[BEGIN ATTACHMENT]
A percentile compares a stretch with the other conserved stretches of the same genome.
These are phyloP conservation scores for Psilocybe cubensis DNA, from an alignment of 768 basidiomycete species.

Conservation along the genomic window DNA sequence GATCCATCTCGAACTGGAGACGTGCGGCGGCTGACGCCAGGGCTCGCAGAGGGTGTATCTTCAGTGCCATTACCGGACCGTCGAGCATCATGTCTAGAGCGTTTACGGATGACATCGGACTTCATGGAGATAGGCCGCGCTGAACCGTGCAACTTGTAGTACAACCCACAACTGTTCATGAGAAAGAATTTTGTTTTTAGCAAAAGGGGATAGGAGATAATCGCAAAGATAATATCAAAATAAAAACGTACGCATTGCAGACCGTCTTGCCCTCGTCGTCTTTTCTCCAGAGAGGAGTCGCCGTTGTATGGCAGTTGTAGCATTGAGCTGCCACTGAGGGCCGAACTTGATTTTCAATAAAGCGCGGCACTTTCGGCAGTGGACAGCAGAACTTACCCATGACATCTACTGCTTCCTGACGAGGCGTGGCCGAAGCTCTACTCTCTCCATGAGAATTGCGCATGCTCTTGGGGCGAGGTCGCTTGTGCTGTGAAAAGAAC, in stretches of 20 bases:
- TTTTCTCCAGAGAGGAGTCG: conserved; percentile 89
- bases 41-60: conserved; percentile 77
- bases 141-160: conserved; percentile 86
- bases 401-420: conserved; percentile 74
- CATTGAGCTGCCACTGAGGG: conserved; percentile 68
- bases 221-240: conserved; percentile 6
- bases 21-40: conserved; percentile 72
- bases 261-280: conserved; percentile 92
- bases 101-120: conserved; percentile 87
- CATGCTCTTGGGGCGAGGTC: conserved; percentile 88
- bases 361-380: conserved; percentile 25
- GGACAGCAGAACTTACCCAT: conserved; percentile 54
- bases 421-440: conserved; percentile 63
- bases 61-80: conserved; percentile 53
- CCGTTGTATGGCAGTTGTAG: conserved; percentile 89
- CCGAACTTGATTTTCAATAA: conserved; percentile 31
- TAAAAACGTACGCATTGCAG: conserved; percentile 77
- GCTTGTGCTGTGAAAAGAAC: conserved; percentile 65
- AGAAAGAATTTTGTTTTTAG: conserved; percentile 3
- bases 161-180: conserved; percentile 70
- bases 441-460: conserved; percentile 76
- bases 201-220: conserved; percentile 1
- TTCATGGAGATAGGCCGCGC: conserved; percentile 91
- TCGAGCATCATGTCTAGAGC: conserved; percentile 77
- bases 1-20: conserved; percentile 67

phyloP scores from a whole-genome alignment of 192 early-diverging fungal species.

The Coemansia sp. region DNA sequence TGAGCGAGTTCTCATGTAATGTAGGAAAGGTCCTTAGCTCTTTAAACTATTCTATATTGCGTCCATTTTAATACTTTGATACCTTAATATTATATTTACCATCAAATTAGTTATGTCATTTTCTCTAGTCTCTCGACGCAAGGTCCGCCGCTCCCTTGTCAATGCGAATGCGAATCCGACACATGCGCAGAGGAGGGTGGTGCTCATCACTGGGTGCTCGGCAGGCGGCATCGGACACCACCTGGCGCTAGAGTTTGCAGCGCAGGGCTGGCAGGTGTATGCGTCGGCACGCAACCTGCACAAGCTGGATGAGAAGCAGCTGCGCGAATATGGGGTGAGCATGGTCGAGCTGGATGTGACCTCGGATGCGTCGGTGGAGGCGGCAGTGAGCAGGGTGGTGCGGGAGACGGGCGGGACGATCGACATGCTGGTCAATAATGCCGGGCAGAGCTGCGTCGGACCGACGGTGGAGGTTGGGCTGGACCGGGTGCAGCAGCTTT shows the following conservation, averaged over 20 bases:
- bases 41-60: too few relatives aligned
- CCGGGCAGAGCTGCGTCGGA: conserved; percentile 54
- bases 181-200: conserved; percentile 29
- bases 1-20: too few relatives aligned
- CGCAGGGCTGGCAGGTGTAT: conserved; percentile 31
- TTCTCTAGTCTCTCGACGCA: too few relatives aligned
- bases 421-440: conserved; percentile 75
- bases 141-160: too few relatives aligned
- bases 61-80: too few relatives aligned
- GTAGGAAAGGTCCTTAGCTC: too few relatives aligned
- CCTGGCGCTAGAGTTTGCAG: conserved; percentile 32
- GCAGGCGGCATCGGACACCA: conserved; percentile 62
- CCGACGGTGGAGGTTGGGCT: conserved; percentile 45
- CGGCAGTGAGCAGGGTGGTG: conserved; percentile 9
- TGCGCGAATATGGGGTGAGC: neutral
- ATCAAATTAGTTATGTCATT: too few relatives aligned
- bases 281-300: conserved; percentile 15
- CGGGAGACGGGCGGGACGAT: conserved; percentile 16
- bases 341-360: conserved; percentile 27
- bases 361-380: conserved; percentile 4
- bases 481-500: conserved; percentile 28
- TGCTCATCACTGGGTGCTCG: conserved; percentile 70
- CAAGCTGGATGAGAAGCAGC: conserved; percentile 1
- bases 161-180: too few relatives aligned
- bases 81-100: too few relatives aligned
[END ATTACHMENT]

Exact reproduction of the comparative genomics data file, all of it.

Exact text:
A percentile compares a stretch with the other conserved stretches of the same genome.
These are phyloP conservation scores for Psilocybe cubensis DNA, from an alignment of 768 basidiomycete species.

Conservation along the genomic window DNA sequence GATCCATCTCGAACTGGAGACGTGCGGCGGCTGACGCCAGGGCTCGCAGAGGGTGTATCTTCAGTGCCATTACCGGACCGTCGAGCATCATGTCTAGAGCGTTTACGGATGACATCGGACTTCATGGAGATAGGCCGCGCTGAACCGTGCAACTTGTAGTACAACCCACAACTGTTCATGAGAAAGAATTTTGTTTTTAGCAAAAGGGGATAGGAGATAATCGCAAAGATAATATCAAAATAAAAACGTACGCATTGCAGACCGTCTTGCCCTCGTCGTCTTTTCTCCAGAGAGGAGTCGCCGTTGTATGGCAGTTGTAGCATTGAGCTGCCACTGAGGGCCGAACTTGATTTTCAATAAAGCGCGGCACTTTCGGCAGTGGACAGCAGAACTTACCCATGACATCTACTGCTTCCTGACGAGGCGTGGCCGAAGCTCTACTCTCTCCATGAGAATTGCGCATGCTCTTGGGGCGAGGTCGCTTGTGCTGTGAAAAGAAC, in stretches of 20 bases:
- TTTTCTCCAGAGAGGAGTCG: conserved; percentile 89
- bases 41-60: conserved; percentile 77
- bases 141-160: conserved; percentile 86
- bases 401-420: conserved; percentile 74
- CATTGAGCTGCCACTGAGGG: conserved; percentile 68
- bases 221-240: conserved; percentile 6
- bases 21-40: conserved; percentile 72
- bases 261-280: conserved; percentile 92
- bases 101-120: conserved; percentile 87
- CATGCTCTTGGGGCGAGGTC: conserved; percentile 88
- bases 361-380: conserved; percentile 25
- GGACAGCAGAACTTACCCAT: conserved; percentile 54
- bases 421-440: conserved; percentile 63
- bases 61-80: conserved; percentile 53
- CCGTTGTATGGCAGTTGTAG: conserved; percentile 89
- CCGAACTTGATTTTCAATAA: conserved; percentile 31
- TAAAAACGTACGCATTGCAG: conserved; percentile 77
- GCTTGTGCTGTGAAAAGAAC: conserved; percentile 65
- AGAAAGAATTTTGTTTTTAG: conserved; percentile 3
- bases 161-180: conserved; percentile 70
- bases 441-460: conserved; percentile 76
- bases 201-220: conserved; percentile 1
- TTCATGGAGATAGGCCGCGC: conserved; percentile 91
- TCGAGCATCATGTCTAGAGC: conserved; percentile 77
- bases 1-20: conserved; percentile 67

phyloP scores from a whole-genome alignment of 192 early-diverging fungal species.

The Coemansia sp. region DNA sequence TGAGCGAGTTCTCATGTAATGTAGGAAAGGTCCTTAGCTCTTTAAACTATTCTATATTGCGTCCATTTTAATACTTTGATACCTTAATATTATATTTACCATCAAATTAGTTATGTCATTTTCTCTAGTCTCTCGACGCAAGGTCCGCCGCTCCCTTGTCAATGCGAATGCGAATCCGACACATGCGCAGAGGAGGGTGGTGCTCATCACTGGGTGCTCGGCAGGCGGCATCGGACACCACCTGGCGCTAGAGTTTGCAGCGCAGGGCTGGCAGGTGTATGCGTCGGCACGCAACCTGCACAAGCTGGATGAGAAGCAGCTGCGCGAATATGGGGTGAGCATGGTCGAGCTGGATGTGACCTCGGATGCGTCGGTGGAGGCGGCAGTGAGCAGGGTGGTGCGGGAGACGGGCGGGACGATCGACATGCTGGTCAATAATGCCGGGCAGAGCTGCGTCGGACCGACGGTGGAGGTTGGGCTGGACCGGGTGCAGCAGCTTT shows the following conservation, averaged over 20 bases:
- bases 41-60: too few relatives aligned
- CCGGGCAGAGCTGCGTCGGA: conserved; percentile 54
- bases 181-200: conserved; percentile 29
- bases 1-20: too few relatives aligned
- CGCAGGGCTGGCAGGTGTAT: conserved; percentile 31
- TTCTCTAGTCTCTCGACGCA: too few relatives aligned
- bases 421-440: conserved; percentile 75
- bases 141-160: too few relatives aligned
- bases 61-80: too few relatives aligned
- GTAGGAAAGGTCCTTAGCTC: too few relatives aligned
- CCTGGCGCTAGAGTTTGCAG: conserved; percentile 32
- GCAGGCGGCATCGGACACCA: conserved; percentile 62
- CCGACGGTGGAGGTTGGGCT: conserved; percentile 45
- CGGCAGTGAGCAGGGTGGTG: conserved; percentile 9
- TGCGCGAATATGGGGTGAGC: neutral
- ATCAAATTAGTTATGTCATT: too few relatives aligned
- bases 281-300: conserved; percentile 15
- CGGGAGACGGGCGGGACGAT: conserved; percentile 16
- bases 341-360: conserved; percentile 27
- bases 361-380: conserved; percentile 4
- bases 481-500: conserved; percentile 28
- TGCTCATCACTGGGTGCTCG: conserved; percentile 70
- CAAGCTGGATGAGAAGCAGC: conserved; percentile 1
- bases 161-180: too few relatives aligned
- bases 81-100: too few relatives aligned